“B. If the law prohibits a Brewer and/or Non-resident Dealer from holding a distributor license, does Illinois administrative law permit the Illinois Liquor Control Commission to grant equitable relief to City Beverage, Illinois, LLC, owner of four distributorships, to allow for the continued 30% ownership interest by a brewer/non-resident dealer affiliated entity (Wholesale Equity Development Corp – WEDCO)?”
Finding F from that hearing stated, “It was the intent of the Illinois General Assembly in 2011 to deny AB the right to own a distributorship. We believe this even though the General Assembly did not amend Section 5/6-4(a) to include brewers as parties specifically prohibited from owning distributorships.”
On June 7, 2012, a year after SB 754 became law, the Commission cited and notified the four City Beverage distributorships to appear before the Commission as to why each liquor license “should not be fined, suspended or revoked for a violation of the Illinois Liquor Control Act….” The citation further indicated that the Legal Division of the Illinois Liquor Control Commission recommended “that the City Beverage … licenses be revoked and that the revocation be stayed pending the divestiture of ownership interests of Anheuser Busch, LLC and its affiliates from City Beverage….”
ABI contested the citation and the Commission held a hearing on October 1, 2012. ABI claimed it could be both a brewer and a distributor, but Commission lawyers argued this dual ownership violates the three-tier regulatory system of Illinois law, which has as one of its purposes, preventing vertical integration in the alcohol beverage industry.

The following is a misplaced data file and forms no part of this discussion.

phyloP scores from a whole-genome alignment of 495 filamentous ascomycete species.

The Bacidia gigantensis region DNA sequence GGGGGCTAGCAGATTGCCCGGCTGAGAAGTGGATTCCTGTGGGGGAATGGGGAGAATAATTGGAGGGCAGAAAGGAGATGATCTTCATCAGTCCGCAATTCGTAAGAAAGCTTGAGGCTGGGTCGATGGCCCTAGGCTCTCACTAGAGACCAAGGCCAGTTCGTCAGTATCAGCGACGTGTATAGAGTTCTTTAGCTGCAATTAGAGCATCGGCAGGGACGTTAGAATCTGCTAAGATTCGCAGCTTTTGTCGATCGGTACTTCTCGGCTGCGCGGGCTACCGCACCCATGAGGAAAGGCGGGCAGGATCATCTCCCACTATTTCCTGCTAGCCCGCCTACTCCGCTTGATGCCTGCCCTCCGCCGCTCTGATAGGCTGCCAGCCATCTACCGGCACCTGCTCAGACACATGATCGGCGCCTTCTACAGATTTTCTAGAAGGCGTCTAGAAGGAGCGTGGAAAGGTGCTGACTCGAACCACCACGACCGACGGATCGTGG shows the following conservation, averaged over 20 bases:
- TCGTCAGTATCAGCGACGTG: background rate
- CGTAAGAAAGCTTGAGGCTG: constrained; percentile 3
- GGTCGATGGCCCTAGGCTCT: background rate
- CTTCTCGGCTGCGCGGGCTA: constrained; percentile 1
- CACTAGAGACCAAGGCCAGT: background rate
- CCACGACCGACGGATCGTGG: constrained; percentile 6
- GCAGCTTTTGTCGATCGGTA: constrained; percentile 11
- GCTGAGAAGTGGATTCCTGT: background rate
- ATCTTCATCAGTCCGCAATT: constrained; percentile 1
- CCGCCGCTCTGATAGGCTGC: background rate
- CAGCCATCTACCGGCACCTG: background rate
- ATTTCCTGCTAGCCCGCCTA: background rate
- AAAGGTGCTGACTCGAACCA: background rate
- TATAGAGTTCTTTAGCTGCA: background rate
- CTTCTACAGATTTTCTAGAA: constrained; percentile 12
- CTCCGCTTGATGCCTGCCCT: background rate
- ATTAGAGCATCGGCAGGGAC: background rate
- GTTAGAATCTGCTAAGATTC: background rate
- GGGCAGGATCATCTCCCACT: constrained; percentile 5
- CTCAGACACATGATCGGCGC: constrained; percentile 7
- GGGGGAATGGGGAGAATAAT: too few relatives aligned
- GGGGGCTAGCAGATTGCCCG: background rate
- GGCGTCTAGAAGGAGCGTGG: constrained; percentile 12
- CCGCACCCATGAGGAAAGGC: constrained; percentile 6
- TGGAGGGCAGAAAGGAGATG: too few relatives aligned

ABI’s effort to be both a licensed brewer and a licensed distributor attempted to allow vertical integration (ownership) in more than one licensing tier.
On October 31, 2012, in a 4-2 decision, the Commission ruled ABI may continue to hold an interest in four Illinois distributorships. The decision by the Commission allows ABI to maintain an interest in City Beverage distributorships through an ABI affiliate, WEDCO. “Even with a 30% interest, ABI could play a substantial role in the day-to-day operations of the four beer distributorships,” said Bill Olson. “Only independent distributors create competition, are easy to regulate, and are a vital part of the local communities they service,” he continued.
Distributors are intended to be an independent licensee separating a brewer from a retailer. Brewer ownership of a distributorship is vertical integration of the three-tier system, thereby creating a two-tier system which negates the purpose of the three-tier system.
The Associated Beer Distributors of Illinois, a not for profit business trade association, represents, maintains, and improves the interests of its Members who distribute beer of all brewers. Distributors are licensed by the State of Illinois to import and distribute beer to licensed retailers. ABDI Members directly employ more than 3,300 people across the state. They collect and pay $63 million each year in excise taxes to the state and pay more than $280 million in direct wages and health care benefits.